Tragedy hit Madera 116 years ago
Courtesy of the Madera County Historical Society
Maderans woke up on Christmas morning 115 years ago to this tragic scene. On the night before Christmas in 1906, an arsonist broke into the brand new granite courthouse and set it ablaze. The infamous courthouse fire left most folks numb as they stood silently contemplating the town’s next move. The solution was not long in coming. By the first week in January, work had began to restore the building.
It has been 116 years since all of Madera awoke to the tragedy of Christmas Day. Four walls formed a strange background to the mass of blackened and twisted iron, which emerged from the offices on the second floor of the Madera County Courthouse. The granite building was only four years old, and now on Christmas Day, 1906, it stood mutely protesting the work of an arsonist.
Although the building was not so badly damaged as was first thought — the first floor and basement came through the ordeal in good condition — the second story was a waste of wreck and ruin. The superior court rooms were gutted, and the iron, which formed the dome, lay in a tangled mass in the courtroom.
At first blush, some suggested that the fire might have been caused by a malfunction in the electric wiring, but that theory was discarded quickly because all of the wires in the building ran through pipes.
T.G. Duncan, who was one of the first to arrive on the scene, set all doubts about the origin of the courthouse fire to rest. As he entered the burning building, Duncan made his way to the second story courtroom of Judge Conley. There beneath the steps leading to the Judge’s bench, he found part of a barley sack, which had been saturated with coal oil. A piece of carpet had been thrown over the steps in an attempt to hide the sack.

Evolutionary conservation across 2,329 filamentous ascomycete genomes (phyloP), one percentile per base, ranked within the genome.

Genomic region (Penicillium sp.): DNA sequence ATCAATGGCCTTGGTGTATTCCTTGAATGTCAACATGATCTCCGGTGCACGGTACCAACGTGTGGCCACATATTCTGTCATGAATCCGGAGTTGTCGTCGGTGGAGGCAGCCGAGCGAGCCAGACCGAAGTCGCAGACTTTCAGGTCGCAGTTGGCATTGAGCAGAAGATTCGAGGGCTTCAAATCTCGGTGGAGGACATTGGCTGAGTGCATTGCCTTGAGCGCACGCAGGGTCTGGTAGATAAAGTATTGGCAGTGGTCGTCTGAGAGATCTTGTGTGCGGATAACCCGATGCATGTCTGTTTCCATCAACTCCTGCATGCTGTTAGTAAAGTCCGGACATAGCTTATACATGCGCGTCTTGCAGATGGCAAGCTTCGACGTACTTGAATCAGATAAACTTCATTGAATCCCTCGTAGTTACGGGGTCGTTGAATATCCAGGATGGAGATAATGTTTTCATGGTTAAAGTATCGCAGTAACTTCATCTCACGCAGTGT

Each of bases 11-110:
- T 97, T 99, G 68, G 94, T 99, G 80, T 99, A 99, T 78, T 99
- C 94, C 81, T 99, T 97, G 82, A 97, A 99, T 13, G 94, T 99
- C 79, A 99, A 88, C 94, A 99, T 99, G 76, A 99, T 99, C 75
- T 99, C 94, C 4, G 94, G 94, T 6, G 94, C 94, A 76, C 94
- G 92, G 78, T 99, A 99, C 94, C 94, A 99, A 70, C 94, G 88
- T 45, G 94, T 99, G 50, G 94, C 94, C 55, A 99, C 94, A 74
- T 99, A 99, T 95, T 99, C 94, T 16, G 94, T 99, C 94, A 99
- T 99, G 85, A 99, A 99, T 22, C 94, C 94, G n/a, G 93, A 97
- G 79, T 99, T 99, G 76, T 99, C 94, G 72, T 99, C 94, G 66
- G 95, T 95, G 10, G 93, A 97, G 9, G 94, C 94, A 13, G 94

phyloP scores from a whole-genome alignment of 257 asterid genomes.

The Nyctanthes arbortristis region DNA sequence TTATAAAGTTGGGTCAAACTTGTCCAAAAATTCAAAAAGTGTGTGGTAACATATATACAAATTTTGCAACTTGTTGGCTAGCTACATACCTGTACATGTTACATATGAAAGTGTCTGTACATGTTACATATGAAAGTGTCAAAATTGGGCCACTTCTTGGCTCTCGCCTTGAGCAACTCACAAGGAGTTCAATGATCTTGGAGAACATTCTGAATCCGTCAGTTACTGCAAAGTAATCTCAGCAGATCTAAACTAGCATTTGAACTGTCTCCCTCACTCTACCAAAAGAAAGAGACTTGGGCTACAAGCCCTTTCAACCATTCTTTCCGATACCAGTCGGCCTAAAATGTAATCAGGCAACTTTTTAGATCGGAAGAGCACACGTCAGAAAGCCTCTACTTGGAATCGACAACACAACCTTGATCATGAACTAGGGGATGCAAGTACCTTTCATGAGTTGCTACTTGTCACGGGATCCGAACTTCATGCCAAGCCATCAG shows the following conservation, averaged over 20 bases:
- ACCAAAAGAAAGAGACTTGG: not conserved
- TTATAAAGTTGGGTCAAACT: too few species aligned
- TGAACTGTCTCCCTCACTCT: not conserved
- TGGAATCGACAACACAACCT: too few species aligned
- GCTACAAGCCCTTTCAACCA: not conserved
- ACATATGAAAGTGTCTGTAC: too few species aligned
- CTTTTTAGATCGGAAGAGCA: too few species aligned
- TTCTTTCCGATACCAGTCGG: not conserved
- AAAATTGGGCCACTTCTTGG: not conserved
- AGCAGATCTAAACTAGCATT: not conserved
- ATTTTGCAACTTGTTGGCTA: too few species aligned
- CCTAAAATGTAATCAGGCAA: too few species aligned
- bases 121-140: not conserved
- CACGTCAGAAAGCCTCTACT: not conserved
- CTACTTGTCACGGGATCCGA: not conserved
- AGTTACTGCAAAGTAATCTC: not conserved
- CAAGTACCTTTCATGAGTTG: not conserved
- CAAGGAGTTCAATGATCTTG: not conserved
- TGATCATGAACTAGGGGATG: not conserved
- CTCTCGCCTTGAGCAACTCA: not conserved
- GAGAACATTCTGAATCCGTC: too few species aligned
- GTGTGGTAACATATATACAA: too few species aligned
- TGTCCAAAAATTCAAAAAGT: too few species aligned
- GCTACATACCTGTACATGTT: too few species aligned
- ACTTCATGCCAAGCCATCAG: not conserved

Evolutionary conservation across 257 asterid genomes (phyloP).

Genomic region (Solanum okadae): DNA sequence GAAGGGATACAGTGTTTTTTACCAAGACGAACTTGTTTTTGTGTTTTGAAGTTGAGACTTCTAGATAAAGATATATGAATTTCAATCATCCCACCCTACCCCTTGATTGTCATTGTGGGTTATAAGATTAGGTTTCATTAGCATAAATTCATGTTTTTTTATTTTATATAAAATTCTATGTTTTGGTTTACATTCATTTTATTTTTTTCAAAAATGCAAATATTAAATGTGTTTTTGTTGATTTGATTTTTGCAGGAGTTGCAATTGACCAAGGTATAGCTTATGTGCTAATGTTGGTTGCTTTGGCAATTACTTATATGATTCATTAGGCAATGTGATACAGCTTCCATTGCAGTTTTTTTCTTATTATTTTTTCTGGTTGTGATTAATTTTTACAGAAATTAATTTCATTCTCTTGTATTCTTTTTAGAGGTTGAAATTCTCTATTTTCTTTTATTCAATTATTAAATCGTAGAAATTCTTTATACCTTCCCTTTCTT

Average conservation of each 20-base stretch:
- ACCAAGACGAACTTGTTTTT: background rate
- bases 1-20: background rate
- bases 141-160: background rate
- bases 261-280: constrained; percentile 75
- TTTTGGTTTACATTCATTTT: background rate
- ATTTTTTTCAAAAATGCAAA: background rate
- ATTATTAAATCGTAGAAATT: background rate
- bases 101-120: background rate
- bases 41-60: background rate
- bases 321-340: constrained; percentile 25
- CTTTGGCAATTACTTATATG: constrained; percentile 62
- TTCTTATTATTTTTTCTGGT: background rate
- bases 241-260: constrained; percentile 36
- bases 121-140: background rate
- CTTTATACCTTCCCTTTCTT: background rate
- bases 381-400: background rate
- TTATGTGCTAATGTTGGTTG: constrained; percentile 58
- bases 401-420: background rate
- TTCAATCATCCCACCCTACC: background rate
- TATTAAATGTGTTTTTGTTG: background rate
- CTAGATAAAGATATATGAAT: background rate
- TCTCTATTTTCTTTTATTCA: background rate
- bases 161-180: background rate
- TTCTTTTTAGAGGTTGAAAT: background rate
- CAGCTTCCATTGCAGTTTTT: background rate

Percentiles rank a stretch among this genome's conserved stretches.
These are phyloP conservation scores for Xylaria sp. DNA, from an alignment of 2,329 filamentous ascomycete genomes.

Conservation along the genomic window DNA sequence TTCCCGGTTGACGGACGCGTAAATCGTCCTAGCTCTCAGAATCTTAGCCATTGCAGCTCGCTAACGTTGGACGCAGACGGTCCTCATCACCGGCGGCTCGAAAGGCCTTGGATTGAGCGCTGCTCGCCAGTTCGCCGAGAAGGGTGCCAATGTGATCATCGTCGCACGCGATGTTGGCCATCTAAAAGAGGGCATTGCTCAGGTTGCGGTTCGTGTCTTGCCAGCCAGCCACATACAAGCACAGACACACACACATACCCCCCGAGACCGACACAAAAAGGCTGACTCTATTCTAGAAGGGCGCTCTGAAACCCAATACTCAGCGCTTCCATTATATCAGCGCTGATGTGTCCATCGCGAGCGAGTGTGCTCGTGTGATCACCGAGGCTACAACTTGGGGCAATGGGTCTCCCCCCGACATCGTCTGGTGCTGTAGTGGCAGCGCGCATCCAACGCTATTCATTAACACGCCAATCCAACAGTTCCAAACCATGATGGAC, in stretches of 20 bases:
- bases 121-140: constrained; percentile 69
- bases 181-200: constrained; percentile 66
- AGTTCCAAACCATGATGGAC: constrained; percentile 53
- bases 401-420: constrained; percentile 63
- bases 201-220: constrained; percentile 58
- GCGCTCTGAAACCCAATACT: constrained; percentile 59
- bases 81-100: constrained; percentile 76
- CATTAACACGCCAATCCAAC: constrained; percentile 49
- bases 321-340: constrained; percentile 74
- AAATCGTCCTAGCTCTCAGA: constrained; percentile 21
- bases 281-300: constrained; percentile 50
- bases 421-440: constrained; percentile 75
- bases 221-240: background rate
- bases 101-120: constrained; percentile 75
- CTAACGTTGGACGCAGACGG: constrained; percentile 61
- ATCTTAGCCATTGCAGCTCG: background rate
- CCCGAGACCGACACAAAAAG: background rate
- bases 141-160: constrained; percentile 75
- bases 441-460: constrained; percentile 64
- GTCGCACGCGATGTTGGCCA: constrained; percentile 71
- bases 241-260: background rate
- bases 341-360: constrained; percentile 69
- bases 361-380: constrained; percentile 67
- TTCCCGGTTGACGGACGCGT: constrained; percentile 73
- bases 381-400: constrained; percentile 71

After the fire in the courtroom had been extinguished, Duncan went up in the attic and found another fire there. At the time the blaze was a small one, but there was lots of smoke. The fire was ten feet away from any light wires, and before he could get a hose to it, the fire spread rapidly as if coal oil had been sprinkled about.
A few moments later, a piece of barley sack was also found in a box of papers in the basement. The sack had been tightly rolled and had a strong odor of coal oil.
The Courthouse in which so many took such pride, had been completed and occupied in 1902. It was constructed of Raymond Granite and cost $80,000 to build. In addition, the building was excellently furnished at a cost of over $50,000. Insurance was carried on the furniture, but there was none on the main building.
The only human casualty of the courthouse fire was that done to the jaw of a zealous member of the Madera County Board of Supervisors.
Jack Sheeler, foreman of one of the hose companies, struck Supervisor D.B. Fowler on the jaw and knocked him to the grass of the court house lawn. Fowler also suffered a badly sprained ankle when he fell. Scheeler claimed that Fowler was ordering his firemen around and ignored entreaties not to do so. Sheeler, at that point, took matters into his own hands.
On Dec. 31, 1906, the Madera County Board of Supervisors convened a special session to determine a plan for repairing the courthouse, and by the first week in January 1907, work had commenced. That’s when the only fatality connected with the courthouse fire occurred.
George A Clause, a local carpenter, was on top of the east wall of the building assisting in the placing of a cornice. He lost his balance and fell to the concrete pavement, breaking his neck and crushing his skull. Death was instantaneous.
The repair work continued, Clause’s death notwithstanding, and within months the structure had regained all of its splendor, topped as it was with a new dome.
As a result, today the old Courthouse Museum stands as a monument to the county’s past. Blood, sweat, and tears have been shed to preserve it, and a century of equity commitment provided by the community deserves some recognition. A visit to the magnificent old structure would be a great expression of gratitude.